Allie and Bailey knew each other when they both lived in Florida. More than 20 years later, Allie lives near Chicago and Bailey lives in Bermuda, but Allie’s name still rings a bell for Bailey. That would not be breaking news, except that Allie and Bailey are not people: they are dolphins.
Bailey’s recollection of Allie’s name — or more precisely, of her 'signature whistle', which functions as a name among dolphins — is the most durable social memory ever recorded for a non-human. Yet it is only one of many data points in a study that found that it is the rule, not the exception, for bottlenose dolphins (Tursiops truncatus) to recognize whistles from their distant past.
“We can’t tell yet what the upper limit is time-wise, or even if there is one,” says Jason Bruck, a biologist at the University of Chicago who published the results today in Proceedings of the Royal Society B. “We just know it’s at least 20 years.”
Between the ages of about 4 months and a year, every bottlenose dolphin settles on a whistle of its own that stays the same for the rest of the dolphin's life. In another recent study, published last month in Proceedings of the National Academy of Sciences, Stephanie King and Vincent Janik, two marine-mammal biologists at the University of St Andrews, UK, have shown that dolphins use these whistles in the same way as humans use names: they voice their own whistles to identify themselves to others, and they mimic others’ whistles to call to them.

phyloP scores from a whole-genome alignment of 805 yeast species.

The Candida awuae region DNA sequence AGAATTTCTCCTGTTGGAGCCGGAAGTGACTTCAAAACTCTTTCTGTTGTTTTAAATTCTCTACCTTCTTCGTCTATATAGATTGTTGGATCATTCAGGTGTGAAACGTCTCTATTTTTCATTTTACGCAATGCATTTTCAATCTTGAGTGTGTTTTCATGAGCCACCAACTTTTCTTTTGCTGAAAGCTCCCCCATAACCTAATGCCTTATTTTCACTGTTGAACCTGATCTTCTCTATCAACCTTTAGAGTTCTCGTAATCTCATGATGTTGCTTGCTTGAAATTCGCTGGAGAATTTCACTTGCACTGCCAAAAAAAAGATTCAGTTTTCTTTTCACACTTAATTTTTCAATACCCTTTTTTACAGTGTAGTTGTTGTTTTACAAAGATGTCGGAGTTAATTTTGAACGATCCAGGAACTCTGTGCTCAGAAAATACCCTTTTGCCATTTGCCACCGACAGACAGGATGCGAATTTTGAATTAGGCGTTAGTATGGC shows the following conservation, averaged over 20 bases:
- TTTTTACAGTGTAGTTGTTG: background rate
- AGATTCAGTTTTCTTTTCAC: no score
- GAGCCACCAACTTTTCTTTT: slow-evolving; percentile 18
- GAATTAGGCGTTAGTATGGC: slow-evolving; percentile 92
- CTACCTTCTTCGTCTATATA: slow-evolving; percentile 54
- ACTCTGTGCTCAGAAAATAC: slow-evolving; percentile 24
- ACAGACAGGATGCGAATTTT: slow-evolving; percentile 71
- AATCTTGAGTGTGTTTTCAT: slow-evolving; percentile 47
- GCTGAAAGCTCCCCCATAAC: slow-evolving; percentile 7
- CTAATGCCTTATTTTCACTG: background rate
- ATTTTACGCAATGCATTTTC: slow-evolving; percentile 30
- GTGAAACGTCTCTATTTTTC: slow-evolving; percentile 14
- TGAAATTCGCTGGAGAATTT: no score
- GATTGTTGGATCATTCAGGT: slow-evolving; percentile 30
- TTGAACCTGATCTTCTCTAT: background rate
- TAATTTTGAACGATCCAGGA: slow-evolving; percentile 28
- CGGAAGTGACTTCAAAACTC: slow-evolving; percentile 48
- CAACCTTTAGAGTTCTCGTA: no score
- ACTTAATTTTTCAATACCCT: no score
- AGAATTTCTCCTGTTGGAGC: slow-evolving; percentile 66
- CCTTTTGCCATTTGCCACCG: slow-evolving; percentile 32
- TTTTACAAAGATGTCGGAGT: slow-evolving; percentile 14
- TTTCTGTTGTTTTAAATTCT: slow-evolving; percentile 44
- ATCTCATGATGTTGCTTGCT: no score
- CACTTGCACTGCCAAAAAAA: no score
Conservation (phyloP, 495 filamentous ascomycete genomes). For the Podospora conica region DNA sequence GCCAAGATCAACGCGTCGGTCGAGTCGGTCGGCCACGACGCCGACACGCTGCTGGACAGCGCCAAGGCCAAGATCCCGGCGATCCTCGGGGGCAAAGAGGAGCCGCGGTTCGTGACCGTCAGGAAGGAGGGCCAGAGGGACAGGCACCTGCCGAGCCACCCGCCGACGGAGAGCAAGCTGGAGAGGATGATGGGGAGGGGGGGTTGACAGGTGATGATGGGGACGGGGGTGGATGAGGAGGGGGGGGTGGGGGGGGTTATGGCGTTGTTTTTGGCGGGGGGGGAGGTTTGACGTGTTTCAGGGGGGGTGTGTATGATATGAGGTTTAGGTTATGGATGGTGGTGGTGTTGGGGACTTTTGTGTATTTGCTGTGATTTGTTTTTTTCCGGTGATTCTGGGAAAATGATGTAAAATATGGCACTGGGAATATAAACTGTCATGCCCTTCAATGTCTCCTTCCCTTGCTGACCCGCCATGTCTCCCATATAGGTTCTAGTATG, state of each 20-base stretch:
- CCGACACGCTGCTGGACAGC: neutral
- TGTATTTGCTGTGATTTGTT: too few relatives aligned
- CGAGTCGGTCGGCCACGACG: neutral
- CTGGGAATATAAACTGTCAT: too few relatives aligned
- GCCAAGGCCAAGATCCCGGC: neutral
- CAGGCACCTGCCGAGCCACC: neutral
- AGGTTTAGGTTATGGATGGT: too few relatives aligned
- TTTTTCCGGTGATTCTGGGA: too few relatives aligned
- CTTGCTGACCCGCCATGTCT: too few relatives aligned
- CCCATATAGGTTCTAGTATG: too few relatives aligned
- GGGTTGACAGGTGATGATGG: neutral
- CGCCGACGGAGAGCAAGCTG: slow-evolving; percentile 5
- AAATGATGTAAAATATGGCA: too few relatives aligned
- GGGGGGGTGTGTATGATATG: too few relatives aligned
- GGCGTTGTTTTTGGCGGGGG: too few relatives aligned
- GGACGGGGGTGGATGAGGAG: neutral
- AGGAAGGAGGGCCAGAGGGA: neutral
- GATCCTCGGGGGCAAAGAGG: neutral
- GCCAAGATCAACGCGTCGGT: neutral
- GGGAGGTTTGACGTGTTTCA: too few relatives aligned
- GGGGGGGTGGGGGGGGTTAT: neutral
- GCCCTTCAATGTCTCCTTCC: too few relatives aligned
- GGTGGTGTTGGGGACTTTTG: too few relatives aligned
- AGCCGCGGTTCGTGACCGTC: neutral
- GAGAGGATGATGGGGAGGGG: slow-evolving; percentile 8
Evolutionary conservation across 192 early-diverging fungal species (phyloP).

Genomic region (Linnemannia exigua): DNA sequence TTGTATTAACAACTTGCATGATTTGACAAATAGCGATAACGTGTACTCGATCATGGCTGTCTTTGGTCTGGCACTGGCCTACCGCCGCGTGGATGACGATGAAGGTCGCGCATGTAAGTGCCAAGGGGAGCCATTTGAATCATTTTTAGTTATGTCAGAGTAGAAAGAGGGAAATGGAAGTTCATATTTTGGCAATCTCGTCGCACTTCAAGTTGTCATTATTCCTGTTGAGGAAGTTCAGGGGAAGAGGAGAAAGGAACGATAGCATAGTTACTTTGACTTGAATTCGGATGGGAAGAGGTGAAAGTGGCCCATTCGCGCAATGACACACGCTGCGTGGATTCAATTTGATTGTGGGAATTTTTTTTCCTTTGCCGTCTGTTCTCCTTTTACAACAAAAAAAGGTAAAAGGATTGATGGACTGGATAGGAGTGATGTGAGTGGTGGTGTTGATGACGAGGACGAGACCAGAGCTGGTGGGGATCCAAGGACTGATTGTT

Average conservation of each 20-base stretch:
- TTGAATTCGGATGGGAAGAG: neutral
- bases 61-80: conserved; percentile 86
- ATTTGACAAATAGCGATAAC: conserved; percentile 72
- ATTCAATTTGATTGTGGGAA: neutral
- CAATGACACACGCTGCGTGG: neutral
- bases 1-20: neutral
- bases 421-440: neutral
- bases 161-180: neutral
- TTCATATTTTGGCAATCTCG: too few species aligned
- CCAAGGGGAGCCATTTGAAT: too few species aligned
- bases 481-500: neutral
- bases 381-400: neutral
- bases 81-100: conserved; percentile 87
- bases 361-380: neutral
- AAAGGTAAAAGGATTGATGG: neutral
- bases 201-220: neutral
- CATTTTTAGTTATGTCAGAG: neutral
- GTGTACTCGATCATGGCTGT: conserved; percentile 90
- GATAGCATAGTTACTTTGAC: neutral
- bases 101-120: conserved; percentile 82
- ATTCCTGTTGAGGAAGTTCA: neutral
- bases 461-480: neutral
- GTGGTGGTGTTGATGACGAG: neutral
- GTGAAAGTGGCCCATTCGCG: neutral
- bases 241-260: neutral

A name to remember
For his study, Bruck worked with more than 50 dolphins from six breeding facilities that rotate animals among themselves — and which, fortuitously, have records of who lived with whom, and when.
He then recorded each dolphin's whistle and played it back to its old friends using an underwater speaker, alternating it with the sounds of unfamiliar dolphins as controls. But before each test whistle, he habituated the dolphins to unfamiliar whistles, to eliminate the possibility that they were simply responding to the novelty of hearing whistles coming from a speaker.
The whistle of a former companion was more likely to make the subject take notice — perhaps bumping into the speaker on purpose or whistling at it, trying to make it whistle back. And that was true no matter how long a pair had been separated.
Researchers expected dolphins to have long-term memory, but perhaps not that long-term. “I would not have been surprised if they started to forget the whistles of some pool mates 5–10 years after they were separated,” says Peter Tyack, also a marine-mammal biologist at St Andrews.
It is not clear how strong a parallel can be drawn with human social recognition. “Does the dolphin pay attention to the whistle because it is a familiar sound that was once part of, or perhaps still is part of, its vocal repertoire?” asks King. “Or does the whistle evoke a mental representation of the absent animal in the dolphin’s mind?”
Bruck does not have the answer yet, but he already has some clues that dolphins remember the tank mate as well as the sound. In tests using the signature whistles of extremely dominant males, for example, females responded with exceptional interest. “And there was a lot of posturing from the males,” says Bruck. “Some young ones would just go ballistic.”